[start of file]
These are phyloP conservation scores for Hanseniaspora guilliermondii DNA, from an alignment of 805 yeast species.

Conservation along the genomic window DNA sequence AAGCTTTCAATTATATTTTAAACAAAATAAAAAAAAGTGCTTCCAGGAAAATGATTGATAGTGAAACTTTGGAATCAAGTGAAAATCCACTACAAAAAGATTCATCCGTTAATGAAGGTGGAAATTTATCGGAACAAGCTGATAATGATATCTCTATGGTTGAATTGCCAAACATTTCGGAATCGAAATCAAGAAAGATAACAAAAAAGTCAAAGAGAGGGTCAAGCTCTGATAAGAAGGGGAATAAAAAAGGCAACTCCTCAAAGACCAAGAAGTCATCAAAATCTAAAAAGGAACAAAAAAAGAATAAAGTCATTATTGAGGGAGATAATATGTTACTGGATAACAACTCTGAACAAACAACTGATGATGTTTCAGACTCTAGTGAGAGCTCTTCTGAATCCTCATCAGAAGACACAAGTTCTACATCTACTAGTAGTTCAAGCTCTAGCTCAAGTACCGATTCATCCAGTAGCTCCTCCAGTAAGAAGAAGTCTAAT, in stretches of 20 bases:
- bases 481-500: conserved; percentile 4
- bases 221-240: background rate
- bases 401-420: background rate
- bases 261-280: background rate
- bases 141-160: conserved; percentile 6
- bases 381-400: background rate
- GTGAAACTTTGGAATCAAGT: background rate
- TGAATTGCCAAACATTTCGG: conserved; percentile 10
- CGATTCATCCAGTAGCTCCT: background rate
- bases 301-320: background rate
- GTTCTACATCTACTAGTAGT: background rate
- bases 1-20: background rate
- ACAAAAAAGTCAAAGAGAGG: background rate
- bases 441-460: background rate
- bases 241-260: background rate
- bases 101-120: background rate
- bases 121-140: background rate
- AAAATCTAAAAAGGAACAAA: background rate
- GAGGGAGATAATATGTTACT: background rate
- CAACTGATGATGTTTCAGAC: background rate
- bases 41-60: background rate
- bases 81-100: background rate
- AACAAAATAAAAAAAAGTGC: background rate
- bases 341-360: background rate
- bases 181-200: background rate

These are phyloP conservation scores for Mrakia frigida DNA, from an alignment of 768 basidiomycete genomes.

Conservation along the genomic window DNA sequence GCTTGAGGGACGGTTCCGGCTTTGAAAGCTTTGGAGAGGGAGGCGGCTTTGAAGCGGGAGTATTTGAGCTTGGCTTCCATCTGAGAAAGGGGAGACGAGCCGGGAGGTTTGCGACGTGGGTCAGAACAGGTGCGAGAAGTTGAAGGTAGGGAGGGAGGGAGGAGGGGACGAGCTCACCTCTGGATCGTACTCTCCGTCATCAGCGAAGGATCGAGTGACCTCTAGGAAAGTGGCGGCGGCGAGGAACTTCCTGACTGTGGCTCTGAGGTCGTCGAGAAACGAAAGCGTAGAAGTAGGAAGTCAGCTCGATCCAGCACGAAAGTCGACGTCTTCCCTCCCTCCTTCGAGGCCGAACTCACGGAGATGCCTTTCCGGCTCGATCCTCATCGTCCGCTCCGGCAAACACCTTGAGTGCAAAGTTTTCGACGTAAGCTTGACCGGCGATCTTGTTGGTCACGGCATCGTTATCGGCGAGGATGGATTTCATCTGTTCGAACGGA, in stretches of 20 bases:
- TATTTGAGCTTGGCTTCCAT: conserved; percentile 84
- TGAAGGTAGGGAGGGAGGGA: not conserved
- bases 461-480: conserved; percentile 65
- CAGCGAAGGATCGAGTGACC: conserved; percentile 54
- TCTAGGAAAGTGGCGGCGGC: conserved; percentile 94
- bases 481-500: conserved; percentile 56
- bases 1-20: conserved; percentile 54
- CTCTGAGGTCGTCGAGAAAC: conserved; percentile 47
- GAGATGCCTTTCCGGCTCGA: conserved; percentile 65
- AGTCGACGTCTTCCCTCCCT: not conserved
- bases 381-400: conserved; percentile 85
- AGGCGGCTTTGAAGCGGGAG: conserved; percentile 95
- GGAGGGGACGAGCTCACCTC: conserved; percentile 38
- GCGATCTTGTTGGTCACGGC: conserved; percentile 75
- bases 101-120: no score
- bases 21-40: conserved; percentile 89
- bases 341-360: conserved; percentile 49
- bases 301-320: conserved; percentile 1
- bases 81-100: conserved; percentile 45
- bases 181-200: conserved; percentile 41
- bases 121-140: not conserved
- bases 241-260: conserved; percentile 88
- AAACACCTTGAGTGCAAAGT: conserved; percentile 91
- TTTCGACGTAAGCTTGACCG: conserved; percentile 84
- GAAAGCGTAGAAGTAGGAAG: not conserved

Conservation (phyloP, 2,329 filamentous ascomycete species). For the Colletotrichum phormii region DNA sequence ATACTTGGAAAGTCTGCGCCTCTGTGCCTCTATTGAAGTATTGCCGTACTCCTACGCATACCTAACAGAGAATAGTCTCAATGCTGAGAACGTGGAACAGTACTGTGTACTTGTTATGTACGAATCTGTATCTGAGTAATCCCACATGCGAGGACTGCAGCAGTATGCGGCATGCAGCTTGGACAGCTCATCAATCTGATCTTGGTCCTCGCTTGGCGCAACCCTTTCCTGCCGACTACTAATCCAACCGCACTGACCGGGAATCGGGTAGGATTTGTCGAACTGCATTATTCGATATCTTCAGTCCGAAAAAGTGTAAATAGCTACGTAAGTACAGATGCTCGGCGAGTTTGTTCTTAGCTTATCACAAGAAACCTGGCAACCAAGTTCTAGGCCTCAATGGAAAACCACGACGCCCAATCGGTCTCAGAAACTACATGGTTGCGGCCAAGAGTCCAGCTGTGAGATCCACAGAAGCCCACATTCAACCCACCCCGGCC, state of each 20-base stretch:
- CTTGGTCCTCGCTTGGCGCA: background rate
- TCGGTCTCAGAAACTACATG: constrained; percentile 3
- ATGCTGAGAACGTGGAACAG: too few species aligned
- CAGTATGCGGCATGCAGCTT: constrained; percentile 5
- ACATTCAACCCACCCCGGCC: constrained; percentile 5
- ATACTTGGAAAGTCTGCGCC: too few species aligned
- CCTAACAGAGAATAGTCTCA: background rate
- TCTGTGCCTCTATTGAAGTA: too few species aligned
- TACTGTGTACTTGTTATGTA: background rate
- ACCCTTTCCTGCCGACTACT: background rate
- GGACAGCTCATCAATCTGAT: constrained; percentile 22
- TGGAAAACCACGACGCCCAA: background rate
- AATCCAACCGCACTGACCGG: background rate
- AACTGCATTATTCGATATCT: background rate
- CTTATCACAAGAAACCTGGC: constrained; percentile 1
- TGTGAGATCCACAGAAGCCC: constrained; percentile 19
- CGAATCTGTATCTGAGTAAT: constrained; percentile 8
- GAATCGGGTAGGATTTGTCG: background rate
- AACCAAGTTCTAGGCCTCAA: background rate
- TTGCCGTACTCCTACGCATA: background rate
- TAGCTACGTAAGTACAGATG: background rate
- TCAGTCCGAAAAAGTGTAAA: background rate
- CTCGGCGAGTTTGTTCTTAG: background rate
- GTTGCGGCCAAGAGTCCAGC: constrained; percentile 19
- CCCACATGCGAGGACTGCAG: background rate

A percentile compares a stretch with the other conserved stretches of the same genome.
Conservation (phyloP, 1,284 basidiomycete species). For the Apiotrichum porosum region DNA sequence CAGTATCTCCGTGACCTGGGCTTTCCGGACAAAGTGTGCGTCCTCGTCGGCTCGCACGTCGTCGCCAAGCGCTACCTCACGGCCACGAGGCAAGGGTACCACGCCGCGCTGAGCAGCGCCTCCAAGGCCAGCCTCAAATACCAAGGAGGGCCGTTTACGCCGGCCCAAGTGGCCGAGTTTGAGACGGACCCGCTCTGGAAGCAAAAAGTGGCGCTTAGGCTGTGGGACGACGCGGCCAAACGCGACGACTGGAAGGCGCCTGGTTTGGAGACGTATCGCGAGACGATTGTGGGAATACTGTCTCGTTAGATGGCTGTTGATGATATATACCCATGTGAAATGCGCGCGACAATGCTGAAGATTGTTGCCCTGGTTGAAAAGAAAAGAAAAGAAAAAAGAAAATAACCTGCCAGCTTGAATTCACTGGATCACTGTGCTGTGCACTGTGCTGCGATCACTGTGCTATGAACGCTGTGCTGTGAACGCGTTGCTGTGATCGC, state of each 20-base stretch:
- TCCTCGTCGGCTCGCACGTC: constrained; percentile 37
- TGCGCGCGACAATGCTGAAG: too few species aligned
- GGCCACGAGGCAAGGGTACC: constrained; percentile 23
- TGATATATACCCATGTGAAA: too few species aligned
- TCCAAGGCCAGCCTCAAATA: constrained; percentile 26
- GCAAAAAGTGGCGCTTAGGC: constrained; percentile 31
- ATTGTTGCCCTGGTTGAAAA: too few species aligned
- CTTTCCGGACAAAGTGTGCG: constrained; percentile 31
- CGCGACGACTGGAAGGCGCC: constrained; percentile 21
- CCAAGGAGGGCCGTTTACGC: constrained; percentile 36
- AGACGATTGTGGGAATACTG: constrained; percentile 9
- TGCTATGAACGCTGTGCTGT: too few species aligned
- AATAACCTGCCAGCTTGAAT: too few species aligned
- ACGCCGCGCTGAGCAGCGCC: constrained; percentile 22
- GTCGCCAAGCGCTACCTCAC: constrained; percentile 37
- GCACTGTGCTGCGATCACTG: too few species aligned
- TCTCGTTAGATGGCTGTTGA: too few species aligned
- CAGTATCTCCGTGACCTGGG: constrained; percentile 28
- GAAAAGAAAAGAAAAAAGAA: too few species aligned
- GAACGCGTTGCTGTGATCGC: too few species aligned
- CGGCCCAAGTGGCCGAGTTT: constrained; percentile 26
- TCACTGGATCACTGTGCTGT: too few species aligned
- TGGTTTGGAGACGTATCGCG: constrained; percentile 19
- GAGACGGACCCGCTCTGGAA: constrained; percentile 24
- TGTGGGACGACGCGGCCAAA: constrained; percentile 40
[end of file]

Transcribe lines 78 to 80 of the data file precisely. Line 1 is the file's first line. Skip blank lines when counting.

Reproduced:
- CTCGGCGAGTTTGTTCTTAG: background rate
- GTTGCGGCCAAGAGTCCAGC: constrained; percentile 19
- CCCACATGCGAGGACTGCAG: background rate